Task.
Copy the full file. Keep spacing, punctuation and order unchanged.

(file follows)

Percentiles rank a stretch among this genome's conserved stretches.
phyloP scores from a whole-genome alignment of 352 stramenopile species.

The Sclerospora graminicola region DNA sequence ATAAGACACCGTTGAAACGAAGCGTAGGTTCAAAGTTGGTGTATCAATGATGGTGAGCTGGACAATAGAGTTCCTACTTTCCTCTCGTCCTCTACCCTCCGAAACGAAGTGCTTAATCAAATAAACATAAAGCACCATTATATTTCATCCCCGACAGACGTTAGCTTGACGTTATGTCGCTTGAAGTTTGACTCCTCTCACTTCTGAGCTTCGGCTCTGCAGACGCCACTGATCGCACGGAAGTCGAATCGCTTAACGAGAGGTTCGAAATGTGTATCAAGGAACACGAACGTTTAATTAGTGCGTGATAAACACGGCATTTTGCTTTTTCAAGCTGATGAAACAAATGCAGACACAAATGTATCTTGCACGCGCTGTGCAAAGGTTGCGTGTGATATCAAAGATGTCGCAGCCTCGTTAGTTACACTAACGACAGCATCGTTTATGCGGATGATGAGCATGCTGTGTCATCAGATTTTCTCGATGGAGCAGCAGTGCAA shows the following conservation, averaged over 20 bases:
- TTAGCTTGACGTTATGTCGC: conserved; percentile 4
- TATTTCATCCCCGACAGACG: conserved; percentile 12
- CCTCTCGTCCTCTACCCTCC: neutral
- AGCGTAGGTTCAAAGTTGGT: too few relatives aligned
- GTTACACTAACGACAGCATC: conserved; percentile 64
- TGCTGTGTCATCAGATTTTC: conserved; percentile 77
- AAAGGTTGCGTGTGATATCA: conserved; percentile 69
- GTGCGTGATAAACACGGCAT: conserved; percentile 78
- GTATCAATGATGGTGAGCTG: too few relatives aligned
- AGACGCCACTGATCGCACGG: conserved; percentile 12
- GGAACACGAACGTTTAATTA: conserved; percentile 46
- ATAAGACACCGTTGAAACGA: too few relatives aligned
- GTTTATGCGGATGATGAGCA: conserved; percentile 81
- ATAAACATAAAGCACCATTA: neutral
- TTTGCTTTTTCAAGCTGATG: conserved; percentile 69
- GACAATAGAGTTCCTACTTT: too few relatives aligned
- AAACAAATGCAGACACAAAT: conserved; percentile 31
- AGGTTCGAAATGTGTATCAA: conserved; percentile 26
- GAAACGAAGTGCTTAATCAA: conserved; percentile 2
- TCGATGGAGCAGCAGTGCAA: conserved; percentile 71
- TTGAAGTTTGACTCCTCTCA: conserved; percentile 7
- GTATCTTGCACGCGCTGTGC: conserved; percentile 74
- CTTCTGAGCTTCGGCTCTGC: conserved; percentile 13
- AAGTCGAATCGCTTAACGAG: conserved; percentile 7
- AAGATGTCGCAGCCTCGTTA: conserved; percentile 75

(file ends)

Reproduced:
Percentiles rank a stretch among this genome's conserved stretches.
phyloP scores from a whole-genome alignment of 352 stramenopile species.

The Sclerospora graminicola region DNA sequence ATAAGACACCGTTGAAACGAAGCGTAGGTTCAAAGTTGGTGTATCAATGATGGTGAGCTGGACAATAGAGTTCCTACTTTCCTCTCGTCCTCTACCCTCCGAAACGAAGTGCTTAATCAAATAAACATAAAGCACCATTATATTTCATCCCCGACAGACGTTAGCTTGACGTTATGTCGCTTGAAGTTTGACTCCTCTCACTTCTGAGCTTCGGCTCTGCAGACGCCACTGATCGCACGGAAGTCGAATCGCTTAACGAGAGGTTCGAAATGTGTATCAAGGAACACGAACGTTTAATTAGTGCGTGATAAACACGGCATTTTGCTTTTTCAAGCTGATGAAACAAATGCAGACACAAATGTATCTTGCACGCGCTGTGCAAAGGTTGCGTGTGATATCAAAGATGTCGCAGCCTCGTTAGTTACACTAACGACAGCATCGTTTATGCGGATGATGAGCATGCTGTGTCATCAGATTTTCTCGATGGAGCAGCAGTGCAA shows the following conservation, averaged over 20 bases:
- TTAGCTTGACGTTATGTCGC: conserved; percentile 4
- TATTTCATCCCCGACAGACG: conserved; percentile 12
- CCTCTCGTCCTCTACCCTCC: neutral
- AGCGTAGGTTCAAAGTTGGT: too few relatives aligned
- GTTACACTAACGACAGCATC: conserved; percentile 64
- TGCTGTGTCATCAGATTTTC: conserved; percentile 77
- AAAGGTTGCGTGTGATATCA: conserved; percentile 69
- GTGCGTGATAAACACGGCAT: conserved; percentile 78
- GTATCAATGATGGTGAGCTG: too few relatives aligned
- AGACGCCACTGATCGCACGG: conserved; percentile 12
- GGAACACGAACGTTTAATTA: conserved; percentile 46
- ATAAGACACCGTTGAAACGA: too few relatives aligned
- GTTTATGCGGATGATGAGCA: conserved; percentile 81
- ATAAACATAAAGCACCATTA: neutral
- TTTGCTTTTTCAAGCTGATG: conserved; percentile 69
- GACAATAGAGTTCCTACTTT: too few relatives aligned
- AAACAAATGCAGACACAAAT: conserved; percentile 31
- AGGTTCGAAATGTGTATCAA: conserved; percentile 26
- GAAACGAAGTGCTTAATCAA: conserved; percentile 2
- TCGATGGAGCAGCAGTGCAA: conserved; percentile 71
- TTGAAGTTTGACTCCTCTCA: conserved; percentile 7
- GTATCTTGCACGCGCTGTGC: conserved; percentile 74
- CTTCTGAGCTTCGGCTCTGC: conserved; percentile 13
- AAGTCGAATCGCTTAACGAG: conserved; percentile 7
- AAGATGTCGCAGCCTCGTTA: conserved; percentile 75